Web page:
Intercepting Objective-C methods is a useful iOS security testing technique. For example, you may be interested in data storage operations or network requests. In the following example, we'll write a simple tracer for logging HTTP(S) requests made via iOS standard HTTP APIs. We'll also show you how to inject the tracer into the Safari web browser.
In the following examples, we'll assume that you are working on a jailbroken device. If that's not the case, you first need to follow the steps outlined in section Repackaging and Re-Signing to repackage the Safari app.
Frida comes with
frida-trace, a function tracing tool.
frida-trace accepts Objective-C methods via the
-m flag. You can pass it wildcards as well-given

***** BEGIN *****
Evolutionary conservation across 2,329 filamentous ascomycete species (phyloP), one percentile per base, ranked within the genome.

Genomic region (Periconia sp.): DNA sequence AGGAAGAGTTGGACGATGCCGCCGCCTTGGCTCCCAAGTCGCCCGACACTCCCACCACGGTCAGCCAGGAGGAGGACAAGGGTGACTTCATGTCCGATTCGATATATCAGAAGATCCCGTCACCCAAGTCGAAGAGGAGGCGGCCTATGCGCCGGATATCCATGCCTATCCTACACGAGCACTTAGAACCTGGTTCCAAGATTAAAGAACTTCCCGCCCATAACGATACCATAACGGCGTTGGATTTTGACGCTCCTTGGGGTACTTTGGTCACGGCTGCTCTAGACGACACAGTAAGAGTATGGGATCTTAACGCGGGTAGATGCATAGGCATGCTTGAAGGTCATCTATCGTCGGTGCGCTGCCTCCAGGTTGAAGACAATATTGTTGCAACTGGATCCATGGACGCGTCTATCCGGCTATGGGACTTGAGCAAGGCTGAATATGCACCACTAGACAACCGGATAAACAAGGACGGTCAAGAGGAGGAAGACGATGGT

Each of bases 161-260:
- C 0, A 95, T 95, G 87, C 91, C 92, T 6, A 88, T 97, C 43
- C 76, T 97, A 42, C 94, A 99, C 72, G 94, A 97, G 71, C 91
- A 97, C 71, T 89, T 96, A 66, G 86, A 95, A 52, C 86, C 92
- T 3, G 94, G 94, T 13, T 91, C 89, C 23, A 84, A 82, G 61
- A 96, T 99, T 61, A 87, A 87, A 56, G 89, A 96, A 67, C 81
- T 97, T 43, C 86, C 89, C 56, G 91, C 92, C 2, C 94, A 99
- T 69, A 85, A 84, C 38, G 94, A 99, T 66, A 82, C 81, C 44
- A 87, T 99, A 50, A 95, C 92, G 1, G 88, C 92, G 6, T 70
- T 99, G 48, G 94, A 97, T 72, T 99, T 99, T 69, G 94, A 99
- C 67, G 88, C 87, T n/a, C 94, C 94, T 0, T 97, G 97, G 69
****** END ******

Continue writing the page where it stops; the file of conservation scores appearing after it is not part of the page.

-[NSURL *], for example,
frida-trace will automatically install hooks on all
NSURL class selectors. We'll use this to get a rough idea about which library functions Safari calls when the user opens a URL.
Run Safari on the device and make sure the device is connected via USB. Then start
frida-trace as follows:
$ frida-trace -U -m "-[NSURL *]" Safari Instrumenting functions... -[NSURL isMusicStoreURL]: Loaded handler at "/Users/berndt/Desktop/__handlers__/__NSURL_isMusicStoreURL_.js" -[NSURL isAppStoreURL]: Loaded handler at "/Users/berndt/Desktop/__handlers__/__NSURL_isAppStoreURL_.js" (...) Started tracing 248 functions. Press Ctrl+C to stop.
Next, navigate to a new website in Safari. You should see traced function calls on the
frida-trace console. Note that the
initWithURL: method is called to initialize a new URL request object.
/* TID 0xc07 */ 20313 ms -[NSURLRequest _initWithCFURLRequest:0x1043bca30 ] 20313 ms -[NSURLRequest URL] (...) 21324 ms -[NSURLRequest initWithURL:0x106388b00 ] 21324 ms | -[NSURLRequest initWithURL:0x106388b00 cachePolicy:0x0 timeoutInterval:0x106388b80